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Cell Injury-Induced Release of Fibroblast Growth Factor 2: Relevance to Intracerebral Mesenchymal Stromal Cell Transplantations.

Aizman I, Vinodkumar D, McGrogan M, Bates D - Stem Cells Dev. (2015)

Bottom Line: We found that fibroblast growth factor (FGF)2 and FGF1, but not vascular endothelial growth factor and monocyte chemoattractant protein 1 levels were high in extracts despite being low in conditioned media.However, suspensions of killed cells strongly potentiated the astrogenic effects of live MSC.We therefore propose that both dying and surviving grafted MSC contribute to tissue regeneration.

View Article: PubMed Central - PubMed

Affiliation: 1 Department of Research, SanBio, Inc. , Mountain View, California.

ABSTRACT
Beneficial effects of intracerebral transplantation of mesenchymal stromal cells (MSC) and their derivatives are believed to be mediated mostly by factors produced by engrafted cells. However, the mesenchymal cell engraftment rate is low, and the majority of grafted cells disappear within a short post-transplantation period. Here, we hypothesize that dying transplanted cells can affect surrounding tissues by releasing their active intracellular components. To elucidate the type, amounts, and potency of these putative intracellular factors, freeze/thaw extracts of MSC or their derivatives were tested in enzyme-linked immunosorbent assays and bioassays. We found that fibroblast growth factor (FGF)2 and FGF1, but not vascular endothelial growth factor and monocyte chemoattractant protein 1 levels were high in extracts despite being low in conditioned media. Extracts induced concentration-dependent proliferation of rat cortical neural progenitor cells and human umbilical vein endothelial cells; these proliferative responses were specifically blocked by FGF2-neutralizing antibody. In the neuropoiesis assay with rat cortical cells, both MSC extracts and killed cells induced expression of nestin, but not astrocyte differentiation. However, suspensions of killed cells strongly potentiated the astrogenic effects of live MSC. In transplantation-relevant MSC injury models (peripheral blood cell-mediated cytotoxicity and high cell density plating), MSC death coincided with the release of intracellular FGF2. The data showed that MSC contain a major depot of active FGF2 that is released upon cell injury and is capable of acutely stimulating neuropoiesis and angiogenesis. We therefore propose that both dying and surviving grafted MSC contribute to tissue regeneration.

No MeSH data available.


Related in: MedlinePlus

Peripheral blood mononuclear cells (PBMC)-mediated cytotoxic injury of MSC and SB623, and FGF2 release in cocultures. (A) MSC (M) or SB623 (S) were cocultured with 10- or 30-fold excess of PBMC (10×P or 30×P, correspondingly). Release of LDH and FGF2 into the culture medium by these cocultures or by separately plated mesenchymal cells or PBMC was measured. Calculations of specific LDH release (ie, specific cell lysis) and specific FGF2 release were done the same way. (B) FGF2 concentrations measured for calculating specific FGF2 release (in A) are shown.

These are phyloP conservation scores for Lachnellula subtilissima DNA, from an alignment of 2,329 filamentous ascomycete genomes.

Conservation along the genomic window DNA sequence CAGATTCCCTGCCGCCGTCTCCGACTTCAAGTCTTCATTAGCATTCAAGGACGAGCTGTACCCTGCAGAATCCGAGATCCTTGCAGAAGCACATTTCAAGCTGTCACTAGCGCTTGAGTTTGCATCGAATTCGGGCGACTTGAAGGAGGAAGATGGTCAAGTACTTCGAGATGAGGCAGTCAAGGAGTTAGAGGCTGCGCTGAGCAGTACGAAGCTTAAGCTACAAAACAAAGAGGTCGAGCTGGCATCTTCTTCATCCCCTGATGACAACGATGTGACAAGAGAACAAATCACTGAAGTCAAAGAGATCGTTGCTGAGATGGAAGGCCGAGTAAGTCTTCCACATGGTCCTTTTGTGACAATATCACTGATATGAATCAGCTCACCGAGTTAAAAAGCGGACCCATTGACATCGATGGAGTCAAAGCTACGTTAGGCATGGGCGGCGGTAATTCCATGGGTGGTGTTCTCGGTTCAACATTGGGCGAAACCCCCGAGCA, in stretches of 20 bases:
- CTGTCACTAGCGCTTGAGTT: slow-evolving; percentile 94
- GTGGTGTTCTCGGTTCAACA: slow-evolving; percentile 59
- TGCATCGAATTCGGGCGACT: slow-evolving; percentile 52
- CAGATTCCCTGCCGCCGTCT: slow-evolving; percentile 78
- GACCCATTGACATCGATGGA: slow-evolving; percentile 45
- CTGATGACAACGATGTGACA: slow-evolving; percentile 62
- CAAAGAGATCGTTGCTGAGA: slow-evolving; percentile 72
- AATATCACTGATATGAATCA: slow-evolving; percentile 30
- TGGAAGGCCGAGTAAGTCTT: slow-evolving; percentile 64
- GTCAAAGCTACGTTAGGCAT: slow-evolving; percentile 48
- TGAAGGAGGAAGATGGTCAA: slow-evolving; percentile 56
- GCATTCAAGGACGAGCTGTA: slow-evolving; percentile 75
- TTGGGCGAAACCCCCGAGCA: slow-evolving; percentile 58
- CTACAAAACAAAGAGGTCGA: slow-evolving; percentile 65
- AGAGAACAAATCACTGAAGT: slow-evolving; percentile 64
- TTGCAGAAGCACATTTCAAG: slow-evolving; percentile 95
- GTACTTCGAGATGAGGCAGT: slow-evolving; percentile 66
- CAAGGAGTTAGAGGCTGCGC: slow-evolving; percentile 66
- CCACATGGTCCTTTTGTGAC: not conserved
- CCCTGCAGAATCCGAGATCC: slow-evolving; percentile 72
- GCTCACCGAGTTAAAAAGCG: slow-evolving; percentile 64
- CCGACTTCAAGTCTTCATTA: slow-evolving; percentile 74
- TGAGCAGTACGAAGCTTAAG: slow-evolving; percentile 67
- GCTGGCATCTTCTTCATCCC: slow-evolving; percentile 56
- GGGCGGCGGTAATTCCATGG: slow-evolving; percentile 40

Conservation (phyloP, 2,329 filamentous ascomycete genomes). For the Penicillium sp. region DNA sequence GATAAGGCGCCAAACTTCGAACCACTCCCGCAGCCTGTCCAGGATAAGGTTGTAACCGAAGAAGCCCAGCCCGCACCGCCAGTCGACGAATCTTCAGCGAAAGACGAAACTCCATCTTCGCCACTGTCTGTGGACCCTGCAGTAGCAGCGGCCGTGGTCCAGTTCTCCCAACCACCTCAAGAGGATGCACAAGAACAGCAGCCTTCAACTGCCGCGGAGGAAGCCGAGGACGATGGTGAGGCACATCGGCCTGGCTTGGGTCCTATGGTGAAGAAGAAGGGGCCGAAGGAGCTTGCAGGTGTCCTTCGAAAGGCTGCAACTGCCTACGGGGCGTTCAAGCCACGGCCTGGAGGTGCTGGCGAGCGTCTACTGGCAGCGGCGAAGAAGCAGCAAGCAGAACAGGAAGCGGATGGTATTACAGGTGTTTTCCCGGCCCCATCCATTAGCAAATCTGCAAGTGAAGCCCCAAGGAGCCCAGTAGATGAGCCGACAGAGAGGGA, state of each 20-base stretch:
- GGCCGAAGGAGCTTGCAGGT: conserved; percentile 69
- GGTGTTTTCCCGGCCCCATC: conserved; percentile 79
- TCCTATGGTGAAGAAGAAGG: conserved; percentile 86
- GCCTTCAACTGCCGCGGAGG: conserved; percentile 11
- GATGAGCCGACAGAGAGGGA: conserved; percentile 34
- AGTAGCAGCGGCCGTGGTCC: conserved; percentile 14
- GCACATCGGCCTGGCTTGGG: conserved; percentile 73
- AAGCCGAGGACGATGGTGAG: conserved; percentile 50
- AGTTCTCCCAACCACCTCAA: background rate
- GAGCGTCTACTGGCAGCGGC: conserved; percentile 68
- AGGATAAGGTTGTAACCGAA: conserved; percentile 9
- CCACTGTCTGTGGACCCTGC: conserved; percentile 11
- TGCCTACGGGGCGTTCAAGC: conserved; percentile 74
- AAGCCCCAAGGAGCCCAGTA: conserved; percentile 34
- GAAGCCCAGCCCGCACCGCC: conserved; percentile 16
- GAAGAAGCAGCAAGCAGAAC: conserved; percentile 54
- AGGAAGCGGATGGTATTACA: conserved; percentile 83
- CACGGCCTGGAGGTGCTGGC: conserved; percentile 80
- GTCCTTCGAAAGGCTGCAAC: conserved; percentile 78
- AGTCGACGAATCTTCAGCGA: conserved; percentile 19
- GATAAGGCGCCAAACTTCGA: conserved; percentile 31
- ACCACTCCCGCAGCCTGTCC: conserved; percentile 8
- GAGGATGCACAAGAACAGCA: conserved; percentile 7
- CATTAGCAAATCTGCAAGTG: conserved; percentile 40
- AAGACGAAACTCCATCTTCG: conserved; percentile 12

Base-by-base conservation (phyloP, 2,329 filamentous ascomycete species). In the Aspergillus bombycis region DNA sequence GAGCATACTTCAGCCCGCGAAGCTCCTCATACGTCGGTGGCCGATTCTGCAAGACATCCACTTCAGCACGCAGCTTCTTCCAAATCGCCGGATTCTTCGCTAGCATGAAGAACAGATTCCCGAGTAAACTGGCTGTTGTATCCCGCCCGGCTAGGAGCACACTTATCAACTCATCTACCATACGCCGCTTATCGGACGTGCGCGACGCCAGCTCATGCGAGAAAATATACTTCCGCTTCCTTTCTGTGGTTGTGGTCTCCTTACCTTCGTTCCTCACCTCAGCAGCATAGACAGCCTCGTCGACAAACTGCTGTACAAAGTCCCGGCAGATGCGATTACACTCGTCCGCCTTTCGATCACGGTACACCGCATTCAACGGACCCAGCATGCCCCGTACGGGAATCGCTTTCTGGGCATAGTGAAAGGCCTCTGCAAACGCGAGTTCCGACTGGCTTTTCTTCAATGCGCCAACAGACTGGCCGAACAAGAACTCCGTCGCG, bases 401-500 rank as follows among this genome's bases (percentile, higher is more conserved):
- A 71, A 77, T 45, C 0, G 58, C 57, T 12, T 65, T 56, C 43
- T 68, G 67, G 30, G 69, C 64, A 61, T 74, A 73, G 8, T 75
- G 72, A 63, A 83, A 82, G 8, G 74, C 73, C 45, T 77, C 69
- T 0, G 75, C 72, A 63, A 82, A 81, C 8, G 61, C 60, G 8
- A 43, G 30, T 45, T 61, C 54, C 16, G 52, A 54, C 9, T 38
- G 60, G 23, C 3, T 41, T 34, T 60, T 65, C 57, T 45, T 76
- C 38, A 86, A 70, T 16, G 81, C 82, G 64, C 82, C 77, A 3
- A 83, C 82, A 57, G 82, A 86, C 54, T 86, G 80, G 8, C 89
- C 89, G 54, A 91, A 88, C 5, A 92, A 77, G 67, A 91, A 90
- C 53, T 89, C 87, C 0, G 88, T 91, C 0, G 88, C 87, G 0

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f5: Peripheral blood mononuclear cells (PBMC)-mediated cytotoxic injury of MSC and SB623, and FGF2 release in cocultures. (A) MSC (M) or SB623 (S) were cocultured with 10- or 30-fold excess of PBMC (10×P or 30×P, correspondingly). Release of LDH and FGF2 into the culture medium by these cocultures or by separately plated mesenchymal cells or PBMC was measured. Calculations of specific LDH release (ie, specific cell lysis) and specific FGF2 release were done the same way. (B) FGF2 concentrations measured for calculating specific FGF2 release (in A) are shown.

Mentions: When cells are injected into the brain, damage to small brain vessels may occur. This disruption of the vasculature may result in exposure of the implanted cells to local PBMC and subsequent cytotoxic effects. Preliminary experiments were conducted to establish in vitro conditions, in which PBMC cytotoxicity toward MSC could be observed. Although there was high degree of variability in the cytotoxic effect of PBMC with different MSC or SB623 lots, we observed that in all assays, cytotoxicity was stronger at 18 h than at 5 h post exposure and also greater when PBMCs were pre-cultured for 7 days, as opposed to 1 day. The presence of IL2 in PBMC cultures did not affect their cytotoxicity. Therefore, PBMC-mediated cell lysis and target cell release of FGF2 were assessed in 18 h-cocultures of PBMCs (pre-cultured for 7 days without IL2) and target cells (either MSC or SB623). An example of these data is shown in Fig. 5A. The specific cell lysis was directly dependent on PBMC:target cell ratios and varied from 30% to 90% at 30:1 PBMC/target cell ratio for different donors of MSC, SB623, and PBMC. Specific FGF2 release was expressed the same way as was the specific cell lysis. The percentage of specific FGF2 release was lower than that of LDH by about 2–2.5 times, but nevertheless correlated well with the specific cell lysis. Although in this experiment specific lysis in MSC-PBMC cocultures was higher than that in SB623-PBMC cocultures, more FGF2 was released in latter case, due to higher intracellular levels in SB623 (Fig. 5B). This together with higher spontaneous release of FGF2 from SB623 cells in the absence of PBMC lead to approximately equal specific FGF2 release for MSC- and SB623-PBMC cocultures. The result showed that substantial amounts of FGF2 can be released by both MSC and SB623 as a result of the cytotoxic effects of PBMC.